We were flying away from Washington D.C. again, leaving the Sturm und Drang of our hometown in early August for a point nearly as far east on the U.S. map as one can get. It is “Down East,” in the vernacular of Maine, and the town of Eastport, where residents say the sun first rises over the United States, as does the moon, which gets far too little attention.

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Grand Island, Nebraska

Daniel Anderson: IT Support Specialist

When his fiancé got her first teaching job, Daniel Anderson left college and moved to Grand Island, Nebraska to be with her. Without a college degree, he struggled to find a job. Eventually, Central Community College hired him as a night security officer, but it was far from the career in technology he once envisioned.

Traverse City, MI

Brownsville, TX

A Public Library of, by, and for the People

The public library system in Brownsville, Texas, has a long history of inventing and then reinventing itself to be of, by, and for the people. The library story began modestly at the end of the 19th century, with the personal collection of Irish-born U.S. Army Captain William Kelly, who had settled in Brownsville and become a renowned businessman, proponent of Brownsville’s first public schools, and a civic activist. His daughter Geraldine recollected later in the Brownsville Herald, “He had a very fine library, which he used continually and loved.”

Sioux Falls, SD

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Colorado Springs, Colorado

Ladyfingers Letterpress: Drawing from Experience

Arley-Rose Torsone and Morgan Calderini were tired of seeing greeting cards that reflected a narrow spectrum of relationships and identities. So after their wedding, the pair opened their own business, Ladyfingers Letterpress, and began making products that reflected their own experiences as LGBTQ+ authors, designers, and makers.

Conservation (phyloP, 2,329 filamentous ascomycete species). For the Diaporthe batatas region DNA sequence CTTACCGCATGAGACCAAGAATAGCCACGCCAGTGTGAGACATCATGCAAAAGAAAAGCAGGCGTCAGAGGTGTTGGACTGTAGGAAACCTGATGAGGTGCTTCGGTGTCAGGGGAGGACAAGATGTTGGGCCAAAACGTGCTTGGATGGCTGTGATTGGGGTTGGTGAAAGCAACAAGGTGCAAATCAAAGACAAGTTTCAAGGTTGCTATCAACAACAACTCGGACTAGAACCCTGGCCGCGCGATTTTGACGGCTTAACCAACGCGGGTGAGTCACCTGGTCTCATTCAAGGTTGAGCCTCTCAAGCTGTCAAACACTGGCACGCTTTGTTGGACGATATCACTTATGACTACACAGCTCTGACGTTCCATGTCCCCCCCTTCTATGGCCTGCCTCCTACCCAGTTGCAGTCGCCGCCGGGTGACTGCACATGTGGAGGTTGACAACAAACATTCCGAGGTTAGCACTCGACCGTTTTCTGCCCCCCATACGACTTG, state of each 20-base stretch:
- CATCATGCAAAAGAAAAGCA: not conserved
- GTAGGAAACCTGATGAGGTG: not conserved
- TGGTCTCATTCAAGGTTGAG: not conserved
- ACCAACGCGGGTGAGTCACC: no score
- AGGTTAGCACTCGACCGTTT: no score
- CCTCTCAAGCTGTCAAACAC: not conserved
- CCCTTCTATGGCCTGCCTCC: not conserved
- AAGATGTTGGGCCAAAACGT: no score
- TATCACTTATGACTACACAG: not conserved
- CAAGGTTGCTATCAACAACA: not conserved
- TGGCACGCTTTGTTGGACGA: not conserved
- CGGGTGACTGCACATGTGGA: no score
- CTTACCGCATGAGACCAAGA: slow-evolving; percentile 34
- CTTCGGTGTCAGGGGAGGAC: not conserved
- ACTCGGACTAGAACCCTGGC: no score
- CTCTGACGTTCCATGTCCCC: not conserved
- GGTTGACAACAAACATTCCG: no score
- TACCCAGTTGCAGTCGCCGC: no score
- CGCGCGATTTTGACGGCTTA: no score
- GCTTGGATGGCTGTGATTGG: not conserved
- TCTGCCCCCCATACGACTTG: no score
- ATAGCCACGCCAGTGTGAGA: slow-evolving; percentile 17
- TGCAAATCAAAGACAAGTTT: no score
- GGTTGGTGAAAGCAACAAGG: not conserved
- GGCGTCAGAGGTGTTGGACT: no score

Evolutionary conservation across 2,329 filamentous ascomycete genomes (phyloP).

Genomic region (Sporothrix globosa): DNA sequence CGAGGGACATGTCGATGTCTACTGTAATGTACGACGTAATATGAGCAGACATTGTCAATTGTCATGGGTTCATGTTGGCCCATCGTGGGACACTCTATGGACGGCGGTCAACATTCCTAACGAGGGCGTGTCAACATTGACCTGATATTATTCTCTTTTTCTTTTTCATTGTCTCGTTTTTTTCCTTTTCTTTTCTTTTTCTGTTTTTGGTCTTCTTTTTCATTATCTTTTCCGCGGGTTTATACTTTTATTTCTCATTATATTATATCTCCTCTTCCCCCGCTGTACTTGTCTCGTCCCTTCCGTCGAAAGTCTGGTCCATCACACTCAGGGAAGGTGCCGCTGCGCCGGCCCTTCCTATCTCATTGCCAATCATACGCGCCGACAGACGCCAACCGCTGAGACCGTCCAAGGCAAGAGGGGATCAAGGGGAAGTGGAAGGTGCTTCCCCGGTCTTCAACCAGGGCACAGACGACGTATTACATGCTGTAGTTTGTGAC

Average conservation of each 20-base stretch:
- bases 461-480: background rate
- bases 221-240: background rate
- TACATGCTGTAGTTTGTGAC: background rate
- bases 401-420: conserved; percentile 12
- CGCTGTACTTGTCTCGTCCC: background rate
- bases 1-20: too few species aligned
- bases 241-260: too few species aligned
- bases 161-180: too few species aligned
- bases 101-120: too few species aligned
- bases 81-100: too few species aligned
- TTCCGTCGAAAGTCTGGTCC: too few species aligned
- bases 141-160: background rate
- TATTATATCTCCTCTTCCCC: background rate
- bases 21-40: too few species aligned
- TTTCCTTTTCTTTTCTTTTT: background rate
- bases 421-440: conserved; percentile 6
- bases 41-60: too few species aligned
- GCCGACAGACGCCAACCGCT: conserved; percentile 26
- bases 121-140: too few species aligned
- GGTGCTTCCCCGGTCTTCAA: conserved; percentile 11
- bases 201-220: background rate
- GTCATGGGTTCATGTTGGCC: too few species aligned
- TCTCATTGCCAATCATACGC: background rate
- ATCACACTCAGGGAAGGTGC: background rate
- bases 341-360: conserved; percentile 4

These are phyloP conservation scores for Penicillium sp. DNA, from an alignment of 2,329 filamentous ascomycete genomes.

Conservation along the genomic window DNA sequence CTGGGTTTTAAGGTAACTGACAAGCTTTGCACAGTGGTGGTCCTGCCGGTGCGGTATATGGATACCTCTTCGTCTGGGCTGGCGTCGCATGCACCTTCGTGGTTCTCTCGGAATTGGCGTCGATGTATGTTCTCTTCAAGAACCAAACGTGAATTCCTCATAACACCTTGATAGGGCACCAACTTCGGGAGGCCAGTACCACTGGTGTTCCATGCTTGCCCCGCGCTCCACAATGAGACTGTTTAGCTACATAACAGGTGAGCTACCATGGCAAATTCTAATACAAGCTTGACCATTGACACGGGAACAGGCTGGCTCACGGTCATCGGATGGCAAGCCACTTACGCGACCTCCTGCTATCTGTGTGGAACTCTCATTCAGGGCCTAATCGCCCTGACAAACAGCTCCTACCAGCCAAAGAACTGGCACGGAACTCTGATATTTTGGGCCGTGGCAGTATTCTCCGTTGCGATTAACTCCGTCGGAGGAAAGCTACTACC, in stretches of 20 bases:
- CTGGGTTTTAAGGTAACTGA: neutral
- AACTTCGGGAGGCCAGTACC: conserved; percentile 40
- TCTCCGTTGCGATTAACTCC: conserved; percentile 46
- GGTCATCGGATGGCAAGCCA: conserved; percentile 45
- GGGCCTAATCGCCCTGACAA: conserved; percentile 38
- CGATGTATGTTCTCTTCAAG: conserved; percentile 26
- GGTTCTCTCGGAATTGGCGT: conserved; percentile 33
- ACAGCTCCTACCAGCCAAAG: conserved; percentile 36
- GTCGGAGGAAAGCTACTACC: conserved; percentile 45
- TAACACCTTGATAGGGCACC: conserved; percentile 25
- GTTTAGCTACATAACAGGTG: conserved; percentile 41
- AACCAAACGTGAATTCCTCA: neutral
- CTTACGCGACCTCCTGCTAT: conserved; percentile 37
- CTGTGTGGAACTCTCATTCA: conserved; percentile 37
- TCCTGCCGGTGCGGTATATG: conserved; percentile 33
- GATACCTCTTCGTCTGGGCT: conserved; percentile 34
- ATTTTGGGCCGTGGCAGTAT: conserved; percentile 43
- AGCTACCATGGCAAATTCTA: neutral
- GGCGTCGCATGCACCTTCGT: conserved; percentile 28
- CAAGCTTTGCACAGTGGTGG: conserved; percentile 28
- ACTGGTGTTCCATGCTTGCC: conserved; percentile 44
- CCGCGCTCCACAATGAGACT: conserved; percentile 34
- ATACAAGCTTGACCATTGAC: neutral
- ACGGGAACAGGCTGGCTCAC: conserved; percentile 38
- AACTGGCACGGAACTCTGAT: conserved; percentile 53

Chautauqua, NY

When Small Towns Take the Big Stage

The longer and farther that Jim and I have traveled with our American Futures project, and then with Our Towns the book, and now for The Atlantic’s Our Towns project, the more frequently people have asked some version of these questions: We admire how Greenville has rebuilt its downtown and Main Street from seedy to spectacular, but how do we do that? Or, Fresno had some creative ideas that had a big impact on its schools, but how can that scale?

New York, NY

A Public Library Brings Opportunity to the Blind

The Andrew Heiskell Braille and Talking Book Library, a branch of the New York Public Library system, is in the Flatiron district of Manhattan. It looks like another storefront, opening onto a sidewalk with overhead construction scaffolding, as with so many buildings in New York City these days. I have visited many, many public libraries around the U.S., but I had never visited a braille library. So when Jim, my husband, and I happened to be in New York City in early June, I grabbed the chance and took Jim with me. We saw sighted and blind people entering—moms pushing strollers, younger people who looked like students, older people coming to bide their time.